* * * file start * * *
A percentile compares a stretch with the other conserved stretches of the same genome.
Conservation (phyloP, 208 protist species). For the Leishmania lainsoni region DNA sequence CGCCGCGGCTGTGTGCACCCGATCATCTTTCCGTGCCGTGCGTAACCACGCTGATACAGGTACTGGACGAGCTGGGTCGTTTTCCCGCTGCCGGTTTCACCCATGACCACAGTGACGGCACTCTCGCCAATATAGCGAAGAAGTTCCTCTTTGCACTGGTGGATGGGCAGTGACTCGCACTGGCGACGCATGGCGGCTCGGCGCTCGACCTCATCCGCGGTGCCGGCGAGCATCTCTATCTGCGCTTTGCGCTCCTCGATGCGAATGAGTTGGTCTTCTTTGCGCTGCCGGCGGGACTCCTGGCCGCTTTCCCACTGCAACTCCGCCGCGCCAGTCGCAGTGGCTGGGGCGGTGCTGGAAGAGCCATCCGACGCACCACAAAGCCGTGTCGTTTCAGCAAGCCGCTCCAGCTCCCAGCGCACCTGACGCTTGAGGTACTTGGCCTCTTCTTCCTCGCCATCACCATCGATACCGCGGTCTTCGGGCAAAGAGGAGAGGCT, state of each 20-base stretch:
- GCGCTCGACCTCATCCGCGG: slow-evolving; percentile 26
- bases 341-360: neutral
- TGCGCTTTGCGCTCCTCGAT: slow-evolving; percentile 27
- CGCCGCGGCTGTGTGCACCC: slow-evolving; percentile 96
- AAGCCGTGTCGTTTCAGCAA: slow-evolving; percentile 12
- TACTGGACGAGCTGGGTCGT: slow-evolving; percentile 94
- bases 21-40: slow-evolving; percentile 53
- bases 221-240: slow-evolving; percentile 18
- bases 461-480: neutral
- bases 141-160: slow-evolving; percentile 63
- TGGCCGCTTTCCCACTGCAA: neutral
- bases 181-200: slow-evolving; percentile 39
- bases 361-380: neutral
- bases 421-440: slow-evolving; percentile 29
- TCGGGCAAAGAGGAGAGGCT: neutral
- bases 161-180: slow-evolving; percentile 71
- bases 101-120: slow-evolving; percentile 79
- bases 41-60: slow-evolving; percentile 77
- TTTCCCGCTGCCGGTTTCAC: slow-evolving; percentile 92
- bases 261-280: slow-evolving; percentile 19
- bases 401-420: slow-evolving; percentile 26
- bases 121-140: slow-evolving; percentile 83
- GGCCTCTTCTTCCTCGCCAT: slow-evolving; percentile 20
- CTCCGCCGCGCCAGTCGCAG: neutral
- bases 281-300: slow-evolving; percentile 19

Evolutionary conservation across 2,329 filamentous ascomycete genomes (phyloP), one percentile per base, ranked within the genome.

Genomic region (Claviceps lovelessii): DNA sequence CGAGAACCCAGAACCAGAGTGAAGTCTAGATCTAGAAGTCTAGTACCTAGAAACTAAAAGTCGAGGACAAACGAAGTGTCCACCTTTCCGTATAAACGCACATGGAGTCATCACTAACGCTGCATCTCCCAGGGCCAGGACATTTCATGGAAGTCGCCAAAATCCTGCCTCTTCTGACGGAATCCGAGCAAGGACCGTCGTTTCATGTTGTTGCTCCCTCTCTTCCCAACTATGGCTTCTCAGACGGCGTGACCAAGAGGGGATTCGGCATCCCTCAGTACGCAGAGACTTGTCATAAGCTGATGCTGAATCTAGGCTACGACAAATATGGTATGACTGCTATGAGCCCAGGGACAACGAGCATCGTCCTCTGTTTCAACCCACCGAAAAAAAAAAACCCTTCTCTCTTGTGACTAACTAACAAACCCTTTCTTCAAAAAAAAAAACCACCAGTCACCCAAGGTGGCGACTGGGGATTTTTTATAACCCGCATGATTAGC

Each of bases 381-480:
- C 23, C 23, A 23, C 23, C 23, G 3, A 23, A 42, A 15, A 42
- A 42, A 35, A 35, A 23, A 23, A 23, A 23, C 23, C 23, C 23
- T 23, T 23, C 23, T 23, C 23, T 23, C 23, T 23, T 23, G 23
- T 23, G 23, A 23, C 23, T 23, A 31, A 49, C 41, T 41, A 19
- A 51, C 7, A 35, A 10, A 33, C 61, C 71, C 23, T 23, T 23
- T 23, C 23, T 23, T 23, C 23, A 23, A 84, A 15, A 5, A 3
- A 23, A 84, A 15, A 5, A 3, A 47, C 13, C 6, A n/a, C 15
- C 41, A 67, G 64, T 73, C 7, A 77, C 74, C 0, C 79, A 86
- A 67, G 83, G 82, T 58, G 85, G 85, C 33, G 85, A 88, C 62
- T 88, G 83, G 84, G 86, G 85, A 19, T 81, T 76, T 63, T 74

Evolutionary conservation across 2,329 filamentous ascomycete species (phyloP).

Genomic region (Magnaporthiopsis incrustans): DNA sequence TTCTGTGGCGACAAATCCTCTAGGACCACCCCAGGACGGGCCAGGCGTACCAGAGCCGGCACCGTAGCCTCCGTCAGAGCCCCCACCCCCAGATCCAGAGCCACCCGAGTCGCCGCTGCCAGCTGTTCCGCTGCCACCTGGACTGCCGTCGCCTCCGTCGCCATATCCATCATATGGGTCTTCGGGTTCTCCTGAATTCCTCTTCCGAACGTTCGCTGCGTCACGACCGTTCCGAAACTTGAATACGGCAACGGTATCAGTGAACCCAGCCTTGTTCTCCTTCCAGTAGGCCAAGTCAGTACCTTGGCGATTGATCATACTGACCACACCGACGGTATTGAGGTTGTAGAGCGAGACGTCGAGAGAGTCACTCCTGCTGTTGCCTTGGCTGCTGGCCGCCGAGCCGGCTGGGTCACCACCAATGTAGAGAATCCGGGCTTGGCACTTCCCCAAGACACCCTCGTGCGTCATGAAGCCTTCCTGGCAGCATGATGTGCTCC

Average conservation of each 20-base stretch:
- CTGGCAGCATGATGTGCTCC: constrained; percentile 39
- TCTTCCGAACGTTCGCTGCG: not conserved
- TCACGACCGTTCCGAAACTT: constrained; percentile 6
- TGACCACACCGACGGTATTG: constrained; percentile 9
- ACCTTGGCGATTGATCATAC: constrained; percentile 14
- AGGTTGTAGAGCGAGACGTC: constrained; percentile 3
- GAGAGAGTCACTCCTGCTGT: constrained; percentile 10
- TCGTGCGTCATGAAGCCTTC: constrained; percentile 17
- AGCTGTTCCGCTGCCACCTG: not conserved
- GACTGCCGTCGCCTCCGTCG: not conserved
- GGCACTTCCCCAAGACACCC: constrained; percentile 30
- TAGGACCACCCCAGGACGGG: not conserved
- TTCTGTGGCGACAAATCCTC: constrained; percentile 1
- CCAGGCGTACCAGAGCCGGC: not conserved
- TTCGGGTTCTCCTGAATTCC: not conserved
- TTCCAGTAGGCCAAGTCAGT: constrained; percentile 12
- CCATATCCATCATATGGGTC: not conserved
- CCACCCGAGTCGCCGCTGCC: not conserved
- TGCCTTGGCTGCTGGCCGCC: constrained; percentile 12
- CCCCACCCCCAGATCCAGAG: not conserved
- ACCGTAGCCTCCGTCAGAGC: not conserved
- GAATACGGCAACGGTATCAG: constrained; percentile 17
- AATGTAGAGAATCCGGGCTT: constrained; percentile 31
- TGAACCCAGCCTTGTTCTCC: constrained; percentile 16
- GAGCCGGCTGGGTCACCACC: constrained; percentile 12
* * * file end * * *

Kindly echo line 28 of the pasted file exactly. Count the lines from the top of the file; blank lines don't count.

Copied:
Evolutionary conservation across 2,329 filamentous ascomycete genomes (phyloP), one percentile per base, ranked within the genome.